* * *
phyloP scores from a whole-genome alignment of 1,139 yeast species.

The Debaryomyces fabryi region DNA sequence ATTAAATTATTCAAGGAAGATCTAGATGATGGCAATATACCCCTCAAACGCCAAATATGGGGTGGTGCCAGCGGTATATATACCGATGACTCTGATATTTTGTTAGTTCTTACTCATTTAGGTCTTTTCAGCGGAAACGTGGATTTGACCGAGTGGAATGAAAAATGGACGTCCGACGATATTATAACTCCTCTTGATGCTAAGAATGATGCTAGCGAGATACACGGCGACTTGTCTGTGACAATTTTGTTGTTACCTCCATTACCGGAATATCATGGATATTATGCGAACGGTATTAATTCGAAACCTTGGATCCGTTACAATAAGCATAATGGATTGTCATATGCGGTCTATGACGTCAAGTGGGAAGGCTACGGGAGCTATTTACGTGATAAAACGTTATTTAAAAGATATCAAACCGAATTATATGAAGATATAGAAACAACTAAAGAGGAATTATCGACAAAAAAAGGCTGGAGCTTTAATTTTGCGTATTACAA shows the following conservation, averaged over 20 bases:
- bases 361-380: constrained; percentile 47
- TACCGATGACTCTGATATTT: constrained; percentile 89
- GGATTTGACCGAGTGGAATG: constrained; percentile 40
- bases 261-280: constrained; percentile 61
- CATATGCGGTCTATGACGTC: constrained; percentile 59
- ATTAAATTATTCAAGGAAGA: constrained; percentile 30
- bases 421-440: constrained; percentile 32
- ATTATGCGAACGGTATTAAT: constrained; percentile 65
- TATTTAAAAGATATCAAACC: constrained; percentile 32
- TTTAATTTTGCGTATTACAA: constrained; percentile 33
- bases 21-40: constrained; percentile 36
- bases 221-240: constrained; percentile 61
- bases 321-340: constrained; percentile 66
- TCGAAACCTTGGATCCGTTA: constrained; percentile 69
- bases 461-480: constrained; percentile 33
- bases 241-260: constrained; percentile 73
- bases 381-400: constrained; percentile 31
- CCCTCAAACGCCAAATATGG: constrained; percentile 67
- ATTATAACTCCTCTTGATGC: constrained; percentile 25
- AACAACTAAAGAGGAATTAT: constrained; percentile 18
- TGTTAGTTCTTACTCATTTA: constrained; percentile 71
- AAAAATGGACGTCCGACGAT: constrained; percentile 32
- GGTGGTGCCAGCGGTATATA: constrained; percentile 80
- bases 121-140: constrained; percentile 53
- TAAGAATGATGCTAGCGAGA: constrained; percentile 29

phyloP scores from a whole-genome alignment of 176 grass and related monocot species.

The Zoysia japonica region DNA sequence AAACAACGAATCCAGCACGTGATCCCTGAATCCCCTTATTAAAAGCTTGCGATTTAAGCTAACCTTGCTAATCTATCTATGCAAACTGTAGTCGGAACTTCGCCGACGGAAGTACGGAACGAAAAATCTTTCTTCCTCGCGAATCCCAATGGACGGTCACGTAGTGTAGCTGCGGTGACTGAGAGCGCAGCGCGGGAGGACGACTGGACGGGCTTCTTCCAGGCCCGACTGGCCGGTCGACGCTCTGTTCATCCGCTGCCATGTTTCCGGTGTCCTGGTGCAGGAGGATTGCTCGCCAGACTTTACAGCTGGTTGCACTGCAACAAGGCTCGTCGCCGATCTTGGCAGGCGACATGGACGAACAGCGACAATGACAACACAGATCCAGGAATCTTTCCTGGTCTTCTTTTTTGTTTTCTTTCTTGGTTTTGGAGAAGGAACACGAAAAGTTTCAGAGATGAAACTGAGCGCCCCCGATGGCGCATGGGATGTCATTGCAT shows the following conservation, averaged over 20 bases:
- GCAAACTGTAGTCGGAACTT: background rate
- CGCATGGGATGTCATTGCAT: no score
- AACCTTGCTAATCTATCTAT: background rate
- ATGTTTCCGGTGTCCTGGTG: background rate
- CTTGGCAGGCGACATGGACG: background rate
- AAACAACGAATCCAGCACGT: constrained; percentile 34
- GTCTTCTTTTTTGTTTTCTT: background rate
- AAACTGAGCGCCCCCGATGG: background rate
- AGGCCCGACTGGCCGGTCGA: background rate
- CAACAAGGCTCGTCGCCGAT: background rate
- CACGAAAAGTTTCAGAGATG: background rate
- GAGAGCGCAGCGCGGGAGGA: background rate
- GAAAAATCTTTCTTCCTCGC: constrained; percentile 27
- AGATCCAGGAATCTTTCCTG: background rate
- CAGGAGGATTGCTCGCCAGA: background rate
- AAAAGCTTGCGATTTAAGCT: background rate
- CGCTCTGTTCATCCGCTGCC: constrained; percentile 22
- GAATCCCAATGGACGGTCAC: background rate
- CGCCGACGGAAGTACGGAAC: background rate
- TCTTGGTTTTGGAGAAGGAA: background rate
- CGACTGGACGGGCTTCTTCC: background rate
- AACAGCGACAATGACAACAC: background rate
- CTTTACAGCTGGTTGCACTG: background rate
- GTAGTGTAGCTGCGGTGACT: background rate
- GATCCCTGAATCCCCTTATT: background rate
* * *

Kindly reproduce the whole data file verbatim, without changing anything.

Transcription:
phyloP scores from a whole-genome alignment of 1,139 yeast species.

The Debaryomyces fabryi region DNA sequence ATTAAATTATTCAAGGAAGATCTAGATGATGGCAATATACCCCTCAAACGCCAAATATGGGGTGGTGCCAGCGGTATATATACCGATGACTCTGATATTTTGTTAGTTCTTACTCATTTAGGTCTTTTCAGCGGAAACGTGGATTTGACCGAGTGGAATGAAAAATGGACGTCCGACGATATTATAACTCCTCTTGATGCTAAGAATGATGCTAGCGAGATACACGGCGACTTGTCTGTGACAATTTTGTTGTTACCTCCATTACCGGAATATCATGGATATTATGCGAACGGTATTAATTCGAAACCTTGGATCCGTTACAATAAGCATAATGGATTGTCATATGCGGTCTATGACGTCAAGTGGGAAGGCTACGGGAGCTATTTACGTGATAAAACGTTATTTAAAAGATATCAAACCGAATTATATGAAGATATAGAAACAACTAAAGAGGAATTATCGACAAAAAAAGGCTGGAGCTTTAATTTTGCGTATTACAA shows the following conservation, averaged over 20 bases:
- bases 361-380: constrained; percentile 47
- TACCGATGACTCTGATATTT: constrained; percentile 89
- GGATTTGACCGAGTGGAATG: constrained; percentile 40
- bases 261-280: constrained; percentile 61
- CATATGCGGTCTATGACGTC: constrained; percentile 59
- ATTAAATTATTCAAGGAAGA: constrained; percentile 30
- bases 421-440: constrained; percentile 32
- ATTATGCGAACGGTATTAAT: constrained; percentile 65
- TATTTAAAAGATATCAAACC: constrained; percentile 32
- TTTAATTTTGCGTATTACAA: constrained; percentile 33
- bases 21-40: constrained; percentile 36
- bases 221-240: constrained; percentile 61
- bases 321-340: constrained; percentile 66
- TCGAAACCTTGGATCCGTTA: constrained; percentile 69
- bases 461-480: constrained; percentile 33
- bases 241-260: constrained; percentile 73
- bases 381-400: constrained; percentile 31
- CCCTCAAACGCCAAATATGG: constrained; percentile 67
- ATTATAACTCCTCTTGATGC: constrained; percentile 25
- AACAACTAAAGAGGAATTAT: constrained; percentile 18
- TGTTAGTTCTTACTCATTTA: constrained; percentile 71
- AAAAATGGACGTCCGACGAT: constrained; percentile 32
- GGTGGTGCCAGCGGTATATA: constrained; percentile 80
- bases 121-140: constrained; percentile 53
- TAAGAATGATGCTAGCGAGA: constrained; percentile 29

phyloP scores from a whole-genome alignment of 176 grass and related monocot species.

The Zoysia japonica region DNA sequence AAACAACGAATCCAGCACGTGATCCCTGAATCCCCTTATTAAAAGCTTGCGATTTAAGCTAACCTTGCTAATCTATCTATGCAAACTGTAGTCGGAACTTCGCCGACGGAAGTACGGAACGAAAAATCTTTCTTCCTCGCGAATCCCAATGGACGGTCACGTAGTGTAGCTGCGGTGACTGAGAGCGCAGCGCGGGAGGACGACTGGACGGGCTTCTTCCAGGCCCGACTGGCCGGTCGACGCTCTGTTCATCCGCTGCCATGTTTCCGGTGTCCTGGTGCAGGAGGATTGCTCGCCAGACTTTACAGCTGGTTGCACTGCAACAAGGCTCGTCGCCGATCTTGGCAGGCGACATGGACGAACAGCGACAATGACAACACAGATCCAGGAATCTTTCCTGGTCTTCTTTTTTGTTTTCTTTCTTGGTTTTGGAGAAGGAACACGAAAAGTTTCAGAGATGAAACTGAGCGCCCCCGATGGCGCATGGGATGTCATTGCAT shows the following conservation, averaged over 20 bases:
- GCAAACTGTAGTCGGAACTT: background rate
- CGCATGGGATGTCATTGCAT: no score
- AACCTTGCTAATCTATCTAT: background rate
- ATGTTTCCGGTGTCCTGGTG: background rate
- CTTGGCAGGCGACATGGACG: background rate
- AAACAACGAATCCAGCACGT: constrained; percentile 34
- GTCTTCTTTTTTGTTTTCTT: background rate
- AAACTGAGCGCCCCCGATGG: background rate
- AGGCCCGACTGGCCGGTCGA: background rate
- CAACAAGGCTCGTCGCCGAT: background rate
- CACGAAAAGTTTCAGAGATG: background rate
- GAGAGCGCAGCGCGGGAGGA: background rate
- GAAAAATCTTTCTTCCTCGC: constrained; percentile 27
- AGATCCAGGAATCTTTCCTG: background rate
- CAGGAGGATTGCTCGCCAGA: background rate
- AAAAGCTTGCGATTTAAGCT: background rate
- CGCTCTGTTCATCCGCTGCC: constrained; percentile 22
- GAATCCCAATGGACGGTCAC: background rate
- CGCCGACGGAAGTACGGAAC: background rate
- TCTTGGTTTTGGAGAAGGAA: background rate
- CGACTGGACGGGCTTCTTCC: background rate
- AACAGCGACAATGACAACAC: background rate
- CTTTACAGCTGGTTGCACTG: background rate
- GTAGTGTAGCTGCGGTGACT: background rate
- GATCCCTGAATCCCCTTATT: background rate